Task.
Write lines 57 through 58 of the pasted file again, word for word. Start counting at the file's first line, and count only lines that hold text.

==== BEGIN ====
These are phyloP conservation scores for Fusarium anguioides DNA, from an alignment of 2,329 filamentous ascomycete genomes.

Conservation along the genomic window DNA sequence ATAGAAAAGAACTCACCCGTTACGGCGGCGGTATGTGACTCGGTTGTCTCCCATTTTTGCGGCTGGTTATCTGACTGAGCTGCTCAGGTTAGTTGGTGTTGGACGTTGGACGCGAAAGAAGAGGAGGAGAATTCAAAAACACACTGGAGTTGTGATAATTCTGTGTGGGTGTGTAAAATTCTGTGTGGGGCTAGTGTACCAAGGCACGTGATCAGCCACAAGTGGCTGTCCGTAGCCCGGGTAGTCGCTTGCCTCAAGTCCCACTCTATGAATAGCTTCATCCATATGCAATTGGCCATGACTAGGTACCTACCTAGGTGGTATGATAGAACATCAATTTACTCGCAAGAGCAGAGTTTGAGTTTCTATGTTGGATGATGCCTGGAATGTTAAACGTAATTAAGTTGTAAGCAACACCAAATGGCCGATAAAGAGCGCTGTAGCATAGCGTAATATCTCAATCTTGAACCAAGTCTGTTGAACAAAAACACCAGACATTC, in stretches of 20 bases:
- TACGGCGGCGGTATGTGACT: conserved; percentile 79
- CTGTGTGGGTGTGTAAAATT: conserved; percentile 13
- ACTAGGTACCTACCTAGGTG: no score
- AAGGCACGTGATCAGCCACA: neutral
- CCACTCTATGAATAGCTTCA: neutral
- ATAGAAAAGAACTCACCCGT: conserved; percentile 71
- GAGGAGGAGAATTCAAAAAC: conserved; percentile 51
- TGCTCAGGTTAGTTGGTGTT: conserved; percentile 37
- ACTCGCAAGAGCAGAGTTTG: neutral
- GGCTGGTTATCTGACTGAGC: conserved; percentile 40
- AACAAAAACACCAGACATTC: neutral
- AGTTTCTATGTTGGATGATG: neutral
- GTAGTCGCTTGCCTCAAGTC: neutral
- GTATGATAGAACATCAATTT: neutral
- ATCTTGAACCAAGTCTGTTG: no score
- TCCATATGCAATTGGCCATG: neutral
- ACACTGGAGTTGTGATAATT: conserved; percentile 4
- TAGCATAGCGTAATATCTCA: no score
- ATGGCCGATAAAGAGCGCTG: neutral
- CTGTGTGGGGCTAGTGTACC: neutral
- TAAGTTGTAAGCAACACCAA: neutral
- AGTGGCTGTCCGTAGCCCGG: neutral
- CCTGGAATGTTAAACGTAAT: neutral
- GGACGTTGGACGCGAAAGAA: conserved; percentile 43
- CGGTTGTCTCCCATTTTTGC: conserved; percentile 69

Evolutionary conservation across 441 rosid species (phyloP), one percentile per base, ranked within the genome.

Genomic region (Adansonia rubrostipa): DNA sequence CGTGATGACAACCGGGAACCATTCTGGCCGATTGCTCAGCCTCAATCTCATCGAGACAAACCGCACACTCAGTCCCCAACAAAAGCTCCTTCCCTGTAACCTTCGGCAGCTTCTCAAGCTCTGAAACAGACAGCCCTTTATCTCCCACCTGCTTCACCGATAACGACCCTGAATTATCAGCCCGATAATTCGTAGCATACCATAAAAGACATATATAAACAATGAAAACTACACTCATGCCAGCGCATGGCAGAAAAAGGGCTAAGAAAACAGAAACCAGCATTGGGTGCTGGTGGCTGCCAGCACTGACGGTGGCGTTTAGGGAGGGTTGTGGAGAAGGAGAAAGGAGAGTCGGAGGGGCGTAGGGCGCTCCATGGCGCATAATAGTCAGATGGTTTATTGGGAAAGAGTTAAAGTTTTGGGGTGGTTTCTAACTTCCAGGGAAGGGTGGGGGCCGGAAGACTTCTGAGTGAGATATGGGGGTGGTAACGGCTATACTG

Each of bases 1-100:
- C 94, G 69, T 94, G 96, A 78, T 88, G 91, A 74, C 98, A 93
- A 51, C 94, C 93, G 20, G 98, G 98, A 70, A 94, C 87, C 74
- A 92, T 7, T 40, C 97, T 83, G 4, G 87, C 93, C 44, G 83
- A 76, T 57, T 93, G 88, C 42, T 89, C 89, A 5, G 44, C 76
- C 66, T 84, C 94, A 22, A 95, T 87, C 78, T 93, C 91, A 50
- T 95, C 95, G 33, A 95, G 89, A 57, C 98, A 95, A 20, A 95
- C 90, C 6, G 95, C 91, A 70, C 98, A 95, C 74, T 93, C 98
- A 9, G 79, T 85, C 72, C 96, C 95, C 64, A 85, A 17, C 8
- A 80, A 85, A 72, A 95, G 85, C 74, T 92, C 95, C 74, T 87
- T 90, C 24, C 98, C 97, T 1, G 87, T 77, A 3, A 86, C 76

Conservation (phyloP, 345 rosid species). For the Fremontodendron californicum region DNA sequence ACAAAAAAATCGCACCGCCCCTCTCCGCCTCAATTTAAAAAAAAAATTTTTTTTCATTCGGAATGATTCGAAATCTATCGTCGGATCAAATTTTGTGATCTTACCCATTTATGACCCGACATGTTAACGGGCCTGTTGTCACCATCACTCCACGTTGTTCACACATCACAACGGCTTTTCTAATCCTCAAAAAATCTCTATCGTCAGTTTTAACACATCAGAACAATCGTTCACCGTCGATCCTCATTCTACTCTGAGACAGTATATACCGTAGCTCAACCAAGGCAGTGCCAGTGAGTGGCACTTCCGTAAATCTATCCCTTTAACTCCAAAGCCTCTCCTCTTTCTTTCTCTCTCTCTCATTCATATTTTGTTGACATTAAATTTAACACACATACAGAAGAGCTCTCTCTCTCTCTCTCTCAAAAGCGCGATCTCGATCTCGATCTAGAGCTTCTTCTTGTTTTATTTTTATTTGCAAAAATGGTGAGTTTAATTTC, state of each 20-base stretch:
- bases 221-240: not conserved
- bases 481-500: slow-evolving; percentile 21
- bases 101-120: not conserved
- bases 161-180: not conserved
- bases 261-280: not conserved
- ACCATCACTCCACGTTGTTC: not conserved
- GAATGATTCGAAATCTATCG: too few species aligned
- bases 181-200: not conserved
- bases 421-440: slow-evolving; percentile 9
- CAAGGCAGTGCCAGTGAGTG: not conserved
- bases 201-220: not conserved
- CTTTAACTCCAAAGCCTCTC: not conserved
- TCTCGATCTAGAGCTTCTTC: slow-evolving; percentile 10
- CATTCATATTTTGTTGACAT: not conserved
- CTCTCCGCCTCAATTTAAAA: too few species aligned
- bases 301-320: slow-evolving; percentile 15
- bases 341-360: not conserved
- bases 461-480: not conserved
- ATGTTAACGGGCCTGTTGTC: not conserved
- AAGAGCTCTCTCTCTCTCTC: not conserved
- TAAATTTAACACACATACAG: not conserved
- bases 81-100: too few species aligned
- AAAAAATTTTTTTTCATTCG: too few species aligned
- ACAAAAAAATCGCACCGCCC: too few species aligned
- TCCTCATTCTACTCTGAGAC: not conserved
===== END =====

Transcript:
- bases 301-320: slow-evolving; percentile 15
- bases 341-360: not conserved